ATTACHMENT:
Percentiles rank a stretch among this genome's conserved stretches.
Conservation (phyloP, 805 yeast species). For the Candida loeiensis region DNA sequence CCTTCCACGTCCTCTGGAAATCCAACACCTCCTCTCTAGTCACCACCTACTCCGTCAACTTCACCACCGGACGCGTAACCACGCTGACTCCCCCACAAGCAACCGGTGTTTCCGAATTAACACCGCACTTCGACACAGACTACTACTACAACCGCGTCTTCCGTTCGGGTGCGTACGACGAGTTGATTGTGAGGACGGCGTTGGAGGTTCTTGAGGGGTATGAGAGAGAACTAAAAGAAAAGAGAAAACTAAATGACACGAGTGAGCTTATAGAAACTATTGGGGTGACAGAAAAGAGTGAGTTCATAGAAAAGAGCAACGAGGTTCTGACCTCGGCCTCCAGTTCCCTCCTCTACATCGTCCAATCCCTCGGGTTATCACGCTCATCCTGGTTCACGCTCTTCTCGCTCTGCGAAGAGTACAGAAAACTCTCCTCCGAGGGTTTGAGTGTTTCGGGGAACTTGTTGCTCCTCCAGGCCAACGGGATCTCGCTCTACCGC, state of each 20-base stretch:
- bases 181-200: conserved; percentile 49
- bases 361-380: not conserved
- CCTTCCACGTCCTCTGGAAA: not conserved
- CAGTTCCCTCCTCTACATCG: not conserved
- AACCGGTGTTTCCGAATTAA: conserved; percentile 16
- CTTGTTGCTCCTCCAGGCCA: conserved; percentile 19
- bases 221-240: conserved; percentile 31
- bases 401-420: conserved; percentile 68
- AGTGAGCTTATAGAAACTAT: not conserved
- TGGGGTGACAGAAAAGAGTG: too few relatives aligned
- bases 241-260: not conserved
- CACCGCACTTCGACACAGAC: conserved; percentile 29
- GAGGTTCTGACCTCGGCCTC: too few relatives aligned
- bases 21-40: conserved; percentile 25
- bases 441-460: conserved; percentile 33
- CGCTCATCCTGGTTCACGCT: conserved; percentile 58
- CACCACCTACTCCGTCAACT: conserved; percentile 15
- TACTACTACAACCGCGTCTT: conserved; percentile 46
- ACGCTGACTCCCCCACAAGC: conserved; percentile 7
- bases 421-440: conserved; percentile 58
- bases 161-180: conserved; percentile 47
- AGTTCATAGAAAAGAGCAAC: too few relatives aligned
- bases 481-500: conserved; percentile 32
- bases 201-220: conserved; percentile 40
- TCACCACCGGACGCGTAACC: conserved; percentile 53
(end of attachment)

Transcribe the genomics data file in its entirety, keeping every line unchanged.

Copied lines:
Percentiles rank a stretch among this genome's conserved stretches.
Conservation (phyloP, 805 yeast species). For the Candida loeiensis region DNA sequence CCTTCCACGTCCTCTGGAAATCCAACACCTCCTCTCTAGTCACCACCTACTCCGTCAACTTCACCACCGGACGCGTAACCACGCTGACTCCCCCACAAGCAACCGGTGTTTCCGAATTAACACCGCACTTCGACACAGACTACTACTACAACCGCGTCTTCCGTTCGGGTGCGTACGACGAGTTGATTGTGAGGACGGCGTTGGAGGTTCTTGAGGGGTATGAGAGAGAACTAAAAGAAAAGAGAAAACTAAATGACACGAGTGAGCTTATAGAAACTATTGGGGTGACAGAAAAGAGTGAGTTCATAGAAAAGAGCAACGAGGTTCTGACCTCGGCCTCCAGTTCCCTCCTCTACATCGTCCAATCCCTCGGGTTATCACGCTCATCCTGGTTCACGCTCTTCTCGCTCTGCGAAGAGTACAGAAAACTCTCCTCCGAGGGTTTGAGTGTTTCGGGGAACTTGTTGCTCCTCCAGGCCAACGGGATCTCGCTCTACCGC, state of each 20-base stretch:
- bases 181-200: conserved; percentile 49
- bases 361-380: not conserved
- CCTTCCACGTCCTCTGGAAA: not conserved
- CAGTTCCCTCCTCTACATCG: not conserved
- AACCGGTGTTTCCGAATTAA: conserved; percentile 16
- CTTGTTGCTCCTCCAGGCCA: conserved; percentile 19
- bases 221-240: conserved; percentile 31
- bases 401-420: conserved; percentile 68
- AGTGAGCTTATAGAAACTAT: not conserved
- TGGGGTGACAGAAAAGAGTG: too few relatives aligned
- bases 241-260: not conserved
- CACCGCACTTCGACACAGAC: conserved; percentile 29
- GAGGTTCTGACCTCGGCCTC: too few relatives aligned
- bases 21-40: conserved; percentile 25
- bases 441-460: conserved; percentile 33
- CGCTCATCCTGGTTCACGCT: conserved; percentile 58
- CACCACCTACTCCGTCAACT: conserved; percentile 15
- TACTACTACAACCGCGTCTT: conserved; percentile 46
- ACGCTGACTCCCCCACAAGC: conserved; percentile 7
- bases 421-440: conserved; percentile 58
- bases 161-180: conserved; percentile 47
- AGTTCATAGAAAAGAGCAAC: too few relatives aligned
- bases 481-500: conserved; percentile 32
- bases 201-220: conserved; percentile 40
- TCACCACCGGACGCGTAACC: conserved; percentile 53